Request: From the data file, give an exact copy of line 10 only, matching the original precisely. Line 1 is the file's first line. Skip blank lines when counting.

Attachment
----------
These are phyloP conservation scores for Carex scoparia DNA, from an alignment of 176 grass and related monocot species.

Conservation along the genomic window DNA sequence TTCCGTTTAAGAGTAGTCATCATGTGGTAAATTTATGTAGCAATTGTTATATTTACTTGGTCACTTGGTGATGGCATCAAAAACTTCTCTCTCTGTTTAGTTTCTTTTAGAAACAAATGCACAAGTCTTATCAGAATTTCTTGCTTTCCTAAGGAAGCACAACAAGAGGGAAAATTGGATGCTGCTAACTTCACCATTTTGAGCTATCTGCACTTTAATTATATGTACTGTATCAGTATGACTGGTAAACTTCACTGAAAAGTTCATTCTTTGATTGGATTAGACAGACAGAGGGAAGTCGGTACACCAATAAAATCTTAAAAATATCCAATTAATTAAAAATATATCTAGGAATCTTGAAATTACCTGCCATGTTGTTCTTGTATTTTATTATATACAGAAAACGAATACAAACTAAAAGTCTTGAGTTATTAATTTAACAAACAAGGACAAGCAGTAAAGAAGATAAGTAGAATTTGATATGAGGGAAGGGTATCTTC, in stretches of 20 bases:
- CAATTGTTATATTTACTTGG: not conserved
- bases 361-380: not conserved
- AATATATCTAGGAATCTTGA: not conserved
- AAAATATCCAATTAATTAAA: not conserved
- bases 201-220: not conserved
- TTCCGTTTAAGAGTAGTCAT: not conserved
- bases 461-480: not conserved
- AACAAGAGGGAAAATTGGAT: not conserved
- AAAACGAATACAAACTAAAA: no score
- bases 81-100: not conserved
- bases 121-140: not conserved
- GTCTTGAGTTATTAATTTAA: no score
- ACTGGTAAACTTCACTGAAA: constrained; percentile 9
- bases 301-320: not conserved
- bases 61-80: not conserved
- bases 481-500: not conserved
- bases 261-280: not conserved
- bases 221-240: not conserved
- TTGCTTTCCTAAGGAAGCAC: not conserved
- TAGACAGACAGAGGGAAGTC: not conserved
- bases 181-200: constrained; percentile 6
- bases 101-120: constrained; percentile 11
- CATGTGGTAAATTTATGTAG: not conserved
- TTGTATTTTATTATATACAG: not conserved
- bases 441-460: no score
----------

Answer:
- AACAAGAGGGAAAATTGGAT: not conserved